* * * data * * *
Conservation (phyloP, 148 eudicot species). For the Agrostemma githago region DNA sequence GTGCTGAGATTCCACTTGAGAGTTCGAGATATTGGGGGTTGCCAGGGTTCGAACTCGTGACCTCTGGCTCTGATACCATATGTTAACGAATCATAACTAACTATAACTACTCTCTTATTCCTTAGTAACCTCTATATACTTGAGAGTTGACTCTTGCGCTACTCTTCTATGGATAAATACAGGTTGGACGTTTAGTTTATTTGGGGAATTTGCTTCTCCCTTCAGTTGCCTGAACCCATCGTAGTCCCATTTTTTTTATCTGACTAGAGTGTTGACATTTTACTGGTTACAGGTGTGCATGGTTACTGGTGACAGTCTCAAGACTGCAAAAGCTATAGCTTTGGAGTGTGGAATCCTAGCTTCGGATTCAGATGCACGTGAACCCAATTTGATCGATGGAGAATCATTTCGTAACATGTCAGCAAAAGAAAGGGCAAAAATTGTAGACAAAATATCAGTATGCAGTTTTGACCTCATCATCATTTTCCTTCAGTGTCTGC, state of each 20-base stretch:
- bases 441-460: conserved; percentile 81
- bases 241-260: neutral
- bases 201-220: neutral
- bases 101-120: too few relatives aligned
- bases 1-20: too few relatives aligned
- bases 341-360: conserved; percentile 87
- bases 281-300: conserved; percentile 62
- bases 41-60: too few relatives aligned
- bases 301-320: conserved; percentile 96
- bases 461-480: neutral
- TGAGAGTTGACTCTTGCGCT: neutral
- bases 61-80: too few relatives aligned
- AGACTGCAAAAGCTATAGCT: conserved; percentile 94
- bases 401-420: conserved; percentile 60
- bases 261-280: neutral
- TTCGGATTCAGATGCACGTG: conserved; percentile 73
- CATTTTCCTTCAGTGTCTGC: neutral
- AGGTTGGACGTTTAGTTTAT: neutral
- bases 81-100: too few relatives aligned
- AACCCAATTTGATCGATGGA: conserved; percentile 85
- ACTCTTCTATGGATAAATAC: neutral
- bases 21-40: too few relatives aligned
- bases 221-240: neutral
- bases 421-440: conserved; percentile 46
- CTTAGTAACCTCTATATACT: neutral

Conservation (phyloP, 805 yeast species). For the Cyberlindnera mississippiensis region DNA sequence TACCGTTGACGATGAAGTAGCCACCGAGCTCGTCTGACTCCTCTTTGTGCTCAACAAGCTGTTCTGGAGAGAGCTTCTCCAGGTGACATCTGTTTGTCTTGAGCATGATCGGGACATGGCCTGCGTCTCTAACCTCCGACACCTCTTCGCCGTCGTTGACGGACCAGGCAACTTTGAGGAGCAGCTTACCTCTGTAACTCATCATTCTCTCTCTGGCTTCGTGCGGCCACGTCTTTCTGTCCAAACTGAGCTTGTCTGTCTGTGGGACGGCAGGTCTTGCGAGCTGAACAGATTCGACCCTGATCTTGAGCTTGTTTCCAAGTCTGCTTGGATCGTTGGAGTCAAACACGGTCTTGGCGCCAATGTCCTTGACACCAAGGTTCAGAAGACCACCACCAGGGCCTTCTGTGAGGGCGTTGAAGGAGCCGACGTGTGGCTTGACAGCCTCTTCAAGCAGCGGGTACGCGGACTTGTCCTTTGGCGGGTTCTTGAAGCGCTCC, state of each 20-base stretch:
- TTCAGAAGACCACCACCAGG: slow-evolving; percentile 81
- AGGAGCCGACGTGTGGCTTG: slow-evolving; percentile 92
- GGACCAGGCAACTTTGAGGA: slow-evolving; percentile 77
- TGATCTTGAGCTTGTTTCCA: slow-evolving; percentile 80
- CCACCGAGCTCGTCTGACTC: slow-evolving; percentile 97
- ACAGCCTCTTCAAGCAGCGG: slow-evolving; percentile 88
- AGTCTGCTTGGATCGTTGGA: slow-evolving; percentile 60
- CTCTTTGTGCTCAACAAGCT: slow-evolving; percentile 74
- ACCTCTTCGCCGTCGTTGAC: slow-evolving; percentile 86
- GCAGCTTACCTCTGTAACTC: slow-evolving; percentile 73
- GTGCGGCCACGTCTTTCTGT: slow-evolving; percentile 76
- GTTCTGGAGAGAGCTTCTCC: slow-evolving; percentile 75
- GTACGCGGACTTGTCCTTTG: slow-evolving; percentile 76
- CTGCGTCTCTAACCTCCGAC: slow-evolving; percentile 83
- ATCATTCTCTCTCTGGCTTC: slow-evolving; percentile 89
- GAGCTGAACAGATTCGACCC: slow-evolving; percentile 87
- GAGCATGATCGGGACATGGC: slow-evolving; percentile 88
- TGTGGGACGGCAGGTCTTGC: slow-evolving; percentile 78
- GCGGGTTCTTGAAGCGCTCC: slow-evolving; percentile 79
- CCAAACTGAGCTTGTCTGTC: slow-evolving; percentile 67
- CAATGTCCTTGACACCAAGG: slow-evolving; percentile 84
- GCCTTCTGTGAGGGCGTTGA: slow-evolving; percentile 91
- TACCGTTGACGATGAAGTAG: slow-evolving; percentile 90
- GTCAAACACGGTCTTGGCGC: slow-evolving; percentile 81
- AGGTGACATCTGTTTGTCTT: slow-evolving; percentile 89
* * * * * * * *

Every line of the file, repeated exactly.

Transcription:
Conservation (phyloP, 148 eudicot species). For the Agrostemma githago region DNA sequence GTGCTGAGATTCCACTTGAGAGTTCGAGATATTGGGGGTTGCCAGGGTTCGAACTCGTGACCTCTGGCTCTGATACCATATGTTAACGAATCATAACTAACTATAACTACTCTCTTATTCCTTAGTAACCTCTATATACTTGAGAGTTGACTCTTGCGCTACTCTTCTATGGATAAATACAGGTTGGACGTTTAGTTTATTTGGGGAATTTGCTTCTCCCTTCAGTTGCCTGAACCCATCGTAGTCCCATTTTTTTTATCTGACTAGAGTGTTGACATTTTACTGGTTACAGGTGTGCATGGTTACTGGTGACAGTCTCAAGACTGCAAAAGCTATAGCTTTGGAGTGTGGAATCCTAGCTTCGGATTCAGATGCACGTGAACCCAATTTGATCGATGGAGAATCATTTCGTAACATGTCAGCAAAAGAAAGGGCAAAAATTGTAGACAAAATATCAGTATGCAGTTTTGACCTCATCATCATTTTCCTTCAGTGTCTGC, state of each 20-base stretch:
- bases 441-460: conserved; percentile 81
- bases 241-260: neutral
- bases 201-220: neutral
- bases 101-120: too few relatives aligned
- bases 1-20: too few relatives aligned
- bases 341-360: conserved; percentile 87
- bases 281-300: conserved; percentile 62
- bases 41-60: too few relatives aligned
- bases 301-320: conserved; percentile 96
- bases 461-480: neutral
- TGAGAGTTGACTCTTGCGCT: neutral
- bases 61-80: too few relatives aligned
- AGACTGCAAAAGCTATAGCT: conserved; percentile 94
- bases 401-420: conserved; percentile 60
- bases 261-280: neutral
- TTCGGATTCAGATGCACGTG: conserved; percentile 73
- CATTTTCCTTCAGTGTCTGC: neutral
- AGGTTGGACGTTTAGTTTAT: neutral
- bases 81-100: too few relatives aligned
- AACCCAATTTGATCGATGGA: conserved; percentile 85
- ACTCTTCTATGGATAAATAC: neutral
- bases 21-40: too few relatives aligned
- bases 221-240: neutral
- bases 421-440: conserved; percentile 46
- CTTAGTAACCTCTATATACT: neutral

Conservation (phyloP, 805 yeast species). For the Cyberlindnera mississippiensis region DNA sequence TACCGTTGACGATGAAGTAGCCACCGAGCTCGTCTGACTCCTCTTTGTGCTCAACAAGCTGTTCTGGAGAGAGCTTCTCCAGGTGACATCTGTTTGTCTTGAGCATGATCGGGACATGGCCTGCGTCTCTAACCTCCGACACCTCTTCGCCGTCGTTGACGGACCAGGCAACTTTGAGGAGCAGCTTACCTCTGTAACTCATCATTCTCTCTCTGGCTTCGTGCGGCCACGTCTTTCTGTCCAAACTGAGCTTGTCTGTCTGTGGGACGGCAGGTCTTGCGAGCTGAACAGATTCGACCCTGATCTTGAGCTTGTTTCCAAGTCTGCTTGGATCGTTGGAGTCAAACACGGTCTTGGCGCCAATGTCCTTGACACCAAGGTTCAGAAGACCACCACCAGGGCCTTCTGTGAGGGCGTTGAAGGAGCCGACGTGTGGCTTGACAGCCTCTTCAAGCAGCGGGTACGCGGACTTGTCCTTTGGCGGGTTCTTGAAGCGCTCC, state of each 20-base stretch:
- TTCAGAAGACCACCACCAGG: slow-evolving; percentile 81
- AGGAGCCGACGTGTGGCTTG: slow-evolving; percentile 92
- GGACCAGGCAACTTTGAGGA: slow-evolving; percentile 77
- TGATCTTGAGCTTGTTTCCA: slow-evolving; percentile 80
- CCACCGAGCTCGTCTGACTC: slow-evolving; percentile 97
- ACAGCCTCTTCAAGCAGCGG: slow-evolving; percentile 88
- AGTCTGCTTGGATCGTTGGA: slow-evolving; percentile 60
- CTCTTTGTGCTCAACAAGCT: slow-evolving; percentile 74
- ACCTCTTCGCCGTCGTTGAC: slow-evolving; percentile 86
- GCAGCTTACCTCTGTAACTC: slow-evolving; percentile 73
- GTGCGGCCACGTCTTTCTGT: slow-evolving; percentile 76
- GTTCTGGAGAGAGCTTCTCC: slow-evolving; percentile 75
- GTACGCGGACTTGTCCTTTG: slow-evolving; percentile 76
- CTGCGTCTCTAACCTCCGAC: slow-evolving; percentile 83
- ATCATTCTCTCTCTGGCTTC: slow-evolving; percentile 89
- GAGCTGAACAGATTCGACCC: slow-evolving; percentile 87
- GAGCATGATCGGGACATGGC: slow-evolving; percentile 88
- TGTGGGACGGCAGGTCTTGC: slow-evolving; percentile 78
- GCGGGTTCTTGAAGCGCTCC: slow-evolving; percentile 79
- CCAAACTGAGCTTGTCTGTC: slow-evolving; percentile 67
- CAATGTCCTTGACACCAAGG: slow-evolving; percentile 84
- GCCTTCTGTGAGGGCGTTGA: slow-evolving; percentile 91
- TACCGTTGACGATGAAGTAG: slow-evolving; percentile 90
- GTCAAACACGGTCTTGGCGC: slow-evolving; percentile 81
- AGGTGACATCTGTTTGTCTT: slow-evolving; percentile 89